Adam Smith in action

by Henry on July 31, 2015

The New York Times:

Brian Canlis, a co-owner of his family-named restaurant, is also a client. He said he was fond of Mr. Price, but was more discomfited by his actions. Mr. Canlis is already worried about how to deal with Seattle’s new minimum wage, which rose to $11 an hour in April and is scheduled to reach $15 an hour for small businesses within five years. The pay raise at Gravity, Mr. Canlis told Mr. Price, “makes it harder for the rest of us.” Mr. Price winced. “It pains me to hear Brian Canlis say that,” he said later. “The last thing I would ever want to do is make a client feel uncomfortable.” But any plan that has the potential, as Mr. Price has put it, to “set the world on fire,” is bound to make some people squirm. Leah Brajcich, who oversees sales at Gravity, fielded complaints from several customers who accused her boss of communist or socialist sympathies that would drive up their own employees’ wages and others who felt it was a public relations stunt.

The Wealth of Nations

We rarely hear, it has been said, of the combinations of masters, though frequently of those of workmen. But whoever imagines, upon this account, that masters rarely combine, is as ignorant of the world as of the subject. Masters are always and everywhere in a sort of tacit, but constant and uniform combination, not to raise the wages of labour above their actual rate. To violate this combination is everywhere a most unpopular action, and a sort of reproach to a master among his neighbours and equals.

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Demography and irreligion

by John Quiggin on July 30, 2015

A few months ago, I was a bit surprised to read a report put out by the Pew Research Center predicting that the proportion of the world population without a religious affiliation would decline sharply by 2050. The basic argument sounds plausible: an increase in the unaffiliated proportion of the population within countries will be more than offset by faster population growth in countries with higher rates of affiliation. The main points are presented in a peer-reviewed article in the journal Demographic Research, which suggests the analysis should be solid.

Still, I thought I would dig a bit, and found a longer version of the report here, including the projection that Christians would decline from 78.3 per cent of the US population in 2010 to 66.4 per cent in 2050. That seemed like a very slow rate of change, so I did some amateur demography of my own. I found another Pew report, released almost at the same time, which focused on the beliefs of Millennials (those born from 1981 onwards). This report showed that less than 60 per cent of Millennials currently report a Christian religious affiliation, compared to around 70 per cent of X-ers (born 1965 onwards) and much higher levels for older cohorts.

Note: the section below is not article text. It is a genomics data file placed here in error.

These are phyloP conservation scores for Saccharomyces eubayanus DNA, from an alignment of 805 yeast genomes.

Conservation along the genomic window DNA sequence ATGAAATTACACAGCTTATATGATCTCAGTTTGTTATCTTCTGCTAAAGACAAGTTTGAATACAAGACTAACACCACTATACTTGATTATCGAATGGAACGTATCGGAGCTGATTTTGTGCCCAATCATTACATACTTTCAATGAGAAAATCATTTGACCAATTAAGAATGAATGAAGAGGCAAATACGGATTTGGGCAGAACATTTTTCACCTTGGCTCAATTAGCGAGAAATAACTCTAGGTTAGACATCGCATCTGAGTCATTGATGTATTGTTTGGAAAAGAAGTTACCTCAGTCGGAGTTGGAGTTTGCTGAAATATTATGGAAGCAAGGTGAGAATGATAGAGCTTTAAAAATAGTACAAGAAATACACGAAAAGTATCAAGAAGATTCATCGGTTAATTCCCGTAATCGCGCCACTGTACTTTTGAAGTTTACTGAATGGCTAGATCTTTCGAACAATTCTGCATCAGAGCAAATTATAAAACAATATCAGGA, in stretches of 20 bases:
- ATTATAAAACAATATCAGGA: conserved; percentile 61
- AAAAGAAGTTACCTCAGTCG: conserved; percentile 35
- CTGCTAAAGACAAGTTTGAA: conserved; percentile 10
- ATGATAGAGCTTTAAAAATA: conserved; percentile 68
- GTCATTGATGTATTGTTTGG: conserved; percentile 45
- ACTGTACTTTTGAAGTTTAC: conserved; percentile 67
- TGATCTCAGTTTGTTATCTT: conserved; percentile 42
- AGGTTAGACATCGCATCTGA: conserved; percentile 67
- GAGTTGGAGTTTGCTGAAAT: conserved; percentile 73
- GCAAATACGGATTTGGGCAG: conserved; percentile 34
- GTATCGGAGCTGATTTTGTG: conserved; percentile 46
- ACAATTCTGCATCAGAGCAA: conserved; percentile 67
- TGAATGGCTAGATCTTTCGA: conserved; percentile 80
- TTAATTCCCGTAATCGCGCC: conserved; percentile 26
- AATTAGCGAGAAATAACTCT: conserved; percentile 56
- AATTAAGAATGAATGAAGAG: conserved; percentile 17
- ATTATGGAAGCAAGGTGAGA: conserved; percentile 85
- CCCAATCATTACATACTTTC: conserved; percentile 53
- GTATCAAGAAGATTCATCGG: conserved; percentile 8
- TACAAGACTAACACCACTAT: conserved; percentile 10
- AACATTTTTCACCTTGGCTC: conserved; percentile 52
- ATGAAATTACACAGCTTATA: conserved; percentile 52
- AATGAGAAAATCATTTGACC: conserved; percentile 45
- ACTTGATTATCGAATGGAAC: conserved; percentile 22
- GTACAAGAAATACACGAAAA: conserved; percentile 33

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David Frum on the crisis in the mediterranean

by Chris Bertram on July 29, 2015

David Frum is a US pundit, who writes on US politics. So, being based elsewhere, I don’t usually pay a lot of attention to him. Unfortunately, today, somebody drew my attention to this article in the Atlantic in which he argues, as a prelude to some boilerplate anti-immigrant conservative points, that the people who are crossing the Mediterranean are economic migrants rather than genuine refugees. Although there’s a rather dismissive mention of Syrians at the beginning of the piece “just 30 per cent” (30 per cent of a large number is a lot of people), the message of the piece is clear. Frum calls in aid the Canadian journalist Doug Saunders, who knows his stuff and usually writes sensibly on immigration matters.

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Hey, Kids – Colors!

by John Holbo on July 29, 2015

Do you like colors? Do you like art? If you answered ‘yes’ to both questions, you might find this site interesting.

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Nietzsche Wins The Internet in 1886

by John Holbo on July 28, 2015

Couple weeks back I pointed out Nietzsche was an internet theorist avant la net. He is a nice observer of the psychology of it.

Stand tall, you philosophers and friends of knowledge, and beware of martyrdom! Of suffering “for the sake of truth”! Even of defending yourselves! You will ruin the innocence and fine objectivity of your conscience, you will be stubborn towards objections and red rags, you will become stupid, brutish, bullish if, while fighting against danger, viciousness, suspicion, ostracism, and even nastier consequences of animosity, you also have to pose as the worldwide defenders of truth. As if “the Truth” were such a harmless and bungling little thing that she needed defenders! And you of all people, her Knights of the Most Sorrowful Countenance, my Lord Slacker and Lord Webweaver of the Spirit! In the end, you know very well that it does not matter whether you, of all people, are proved right, and furthermore, that no philosopher so far has ever been proved right. (Beyond Good and Evil, Part 2, 25, The Free Spirit, trans. Judith Norman)
Lord Slacker and Lord Webweaver are perfect, not to mention the Knight – ahem – Troll. (“Ihr Ritter von der traurigsten Gestalt, meine Herren Eckensteher und Spinneweber des Geistes!” Not sure about the German connotations of ‘Eckensteher’ – corner stander. Does it mean: flaneur? Guy who hangs out on the stoop, just watching the passing show? Rubbernecker, wallflower, guy who has been sent to the corner by teacher? Probably not that last.) Some of you will want to continue reading the post. Others will already be running to stick bits of the above passage into a Meme Generator. O joy! (For a circa 2012 value of ‘joy’.) [click to continue…]